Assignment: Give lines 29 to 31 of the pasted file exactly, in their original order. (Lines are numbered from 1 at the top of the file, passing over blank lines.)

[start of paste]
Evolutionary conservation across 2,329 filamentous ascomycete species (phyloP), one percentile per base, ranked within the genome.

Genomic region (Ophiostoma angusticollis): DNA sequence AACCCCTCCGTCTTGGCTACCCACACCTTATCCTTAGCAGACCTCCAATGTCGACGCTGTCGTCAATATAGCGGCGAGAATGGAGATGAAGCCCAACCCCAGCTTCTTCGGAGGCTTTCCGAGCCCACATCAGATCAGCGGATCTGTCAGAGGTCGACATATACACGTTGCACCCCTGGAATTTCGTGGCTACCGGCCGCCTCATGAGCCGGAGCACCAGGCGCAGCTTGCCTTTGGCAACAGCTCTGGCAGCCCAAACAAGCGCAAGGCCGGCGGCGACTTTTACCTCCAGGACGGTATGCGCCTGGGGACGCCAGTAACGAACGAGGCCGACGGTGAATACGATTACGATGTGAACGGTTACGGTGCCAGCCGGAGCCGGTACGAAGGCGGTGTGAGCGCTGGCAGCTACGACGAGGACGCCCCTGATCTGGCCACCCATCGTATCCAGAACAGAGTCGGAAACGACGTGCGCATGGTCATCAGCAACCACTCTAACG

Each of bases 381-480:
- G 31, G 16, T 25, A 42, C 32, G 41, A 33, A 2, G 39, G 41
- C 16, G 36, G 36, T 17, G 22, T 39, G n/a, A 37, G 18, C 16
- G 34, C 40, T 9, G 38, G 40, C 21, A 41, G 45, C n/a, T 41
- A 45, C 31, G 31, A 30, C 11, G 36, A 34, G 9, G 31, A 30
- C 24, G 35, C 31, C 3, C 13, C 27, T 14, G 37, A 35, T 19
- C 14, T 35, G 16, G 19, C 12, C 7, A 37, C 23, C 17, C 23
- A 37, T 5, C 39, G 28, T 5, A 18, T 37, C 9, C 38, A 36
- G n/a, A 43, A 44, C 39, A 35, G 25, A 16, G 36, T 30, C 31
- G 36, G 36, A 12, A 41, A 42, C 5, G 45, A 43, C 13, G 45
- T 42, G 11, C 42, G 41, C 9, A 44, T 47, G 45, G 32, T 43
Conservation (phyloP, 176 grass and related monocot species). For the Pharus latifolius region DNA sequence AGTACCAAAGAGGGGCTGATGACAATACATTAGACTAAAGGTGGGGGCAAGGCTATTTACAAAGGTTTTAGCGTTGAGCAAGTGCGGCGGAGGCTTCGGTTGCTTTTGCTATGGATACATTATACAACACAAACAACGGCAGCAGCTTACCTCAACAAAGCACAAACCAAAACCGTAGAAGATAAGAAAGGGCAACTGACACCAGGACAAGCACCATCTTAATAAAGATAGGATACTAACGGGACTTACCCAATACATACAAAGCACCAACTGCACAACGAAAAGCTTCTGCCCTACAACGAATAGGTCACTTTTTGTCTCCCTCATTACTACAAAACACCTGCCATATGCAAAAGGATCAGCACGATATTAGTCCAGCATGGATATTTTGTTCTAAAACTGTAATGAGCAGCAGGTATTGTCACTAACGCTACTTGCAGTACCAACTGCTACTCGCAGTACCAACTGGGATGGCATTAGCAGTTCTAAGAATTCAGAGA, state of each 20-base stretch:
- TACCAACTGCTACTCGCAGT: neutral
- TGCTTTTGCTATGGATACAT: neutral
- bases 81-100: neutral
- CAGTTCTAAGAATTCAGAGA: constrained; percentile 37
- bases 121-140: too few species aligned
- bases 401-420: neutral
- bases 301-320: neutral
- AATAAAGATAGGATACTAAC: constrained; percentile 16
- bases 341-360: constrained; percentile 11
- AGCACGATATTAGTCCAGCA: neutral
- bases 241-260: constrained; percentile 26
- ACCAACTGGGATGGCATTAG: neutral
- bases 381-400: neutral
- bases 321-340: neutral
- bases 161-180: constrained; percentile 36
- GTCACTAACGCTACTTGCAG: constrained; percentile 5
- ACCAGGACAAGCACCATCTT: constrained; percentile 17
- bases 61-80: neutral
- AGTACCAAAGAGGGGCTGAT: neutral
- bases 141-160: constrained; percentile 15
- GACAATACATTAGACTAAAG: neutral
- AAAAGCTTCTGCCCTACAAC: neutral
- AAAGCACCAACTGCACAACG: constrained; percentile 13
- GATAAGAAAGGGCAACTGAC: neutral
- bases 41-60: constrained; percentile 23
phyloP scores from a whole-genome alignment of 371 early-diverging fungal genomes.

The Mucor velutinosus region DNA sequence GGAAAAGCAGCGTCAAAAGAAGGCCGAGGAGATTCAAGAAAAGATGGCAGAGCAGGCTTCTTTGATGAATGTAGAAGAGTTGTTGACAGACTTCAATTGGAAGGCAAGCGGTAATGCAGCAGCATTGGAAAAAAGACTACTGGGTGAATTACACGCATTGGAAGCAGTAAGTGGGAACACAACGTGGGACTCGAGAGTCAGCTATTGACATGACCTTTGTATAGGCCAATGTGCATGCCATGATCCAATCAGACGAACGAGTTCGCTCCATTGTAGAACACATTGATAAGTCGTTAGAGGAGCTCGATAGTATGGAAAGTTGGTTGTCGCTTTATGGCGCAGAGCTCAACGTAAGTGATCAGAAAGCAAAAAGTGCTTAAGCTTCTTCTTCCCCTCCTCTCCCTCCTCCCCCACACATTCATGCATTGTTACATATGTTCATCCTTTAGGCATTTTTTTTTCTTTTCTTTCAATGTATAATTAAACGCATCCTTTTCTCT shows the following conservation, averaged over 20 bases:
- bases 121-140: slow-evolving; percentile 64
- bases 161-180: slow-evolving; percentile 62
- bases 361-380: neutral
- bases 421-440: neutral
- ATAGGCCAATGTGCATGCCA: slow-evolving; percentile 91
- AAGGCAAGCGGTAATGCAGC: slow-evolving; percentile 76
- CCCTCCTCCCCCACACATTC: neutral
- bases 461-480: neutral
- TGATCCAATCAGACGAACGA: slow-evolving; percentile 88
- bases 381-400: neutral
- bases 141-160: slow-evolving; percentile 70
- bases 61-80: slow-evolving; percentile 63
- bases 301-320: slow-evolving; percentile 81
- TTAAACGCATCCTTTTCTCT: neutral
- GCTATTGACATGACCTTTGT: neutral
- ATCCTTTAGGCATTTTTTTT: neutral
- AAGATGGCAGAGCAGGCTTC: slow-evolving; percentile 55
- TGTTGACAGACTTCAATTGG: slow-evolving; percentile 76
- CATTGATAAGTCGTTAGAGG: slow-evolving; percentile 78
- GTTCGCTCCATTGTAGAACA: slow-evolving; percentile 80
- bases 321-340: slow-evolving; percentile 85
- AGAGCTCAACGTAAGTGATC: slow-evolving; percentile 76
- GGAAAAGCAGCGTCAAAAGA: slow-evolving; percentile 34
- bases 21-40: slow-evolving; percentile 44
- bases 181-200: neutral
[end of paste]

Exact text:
- bases 161-180: constrained; percentile 36
- GTCACTAACGCTACTTGCAG: constrained; percentile 5
- ACCAGGACAAGCACCATCTT: constrained; percentile 17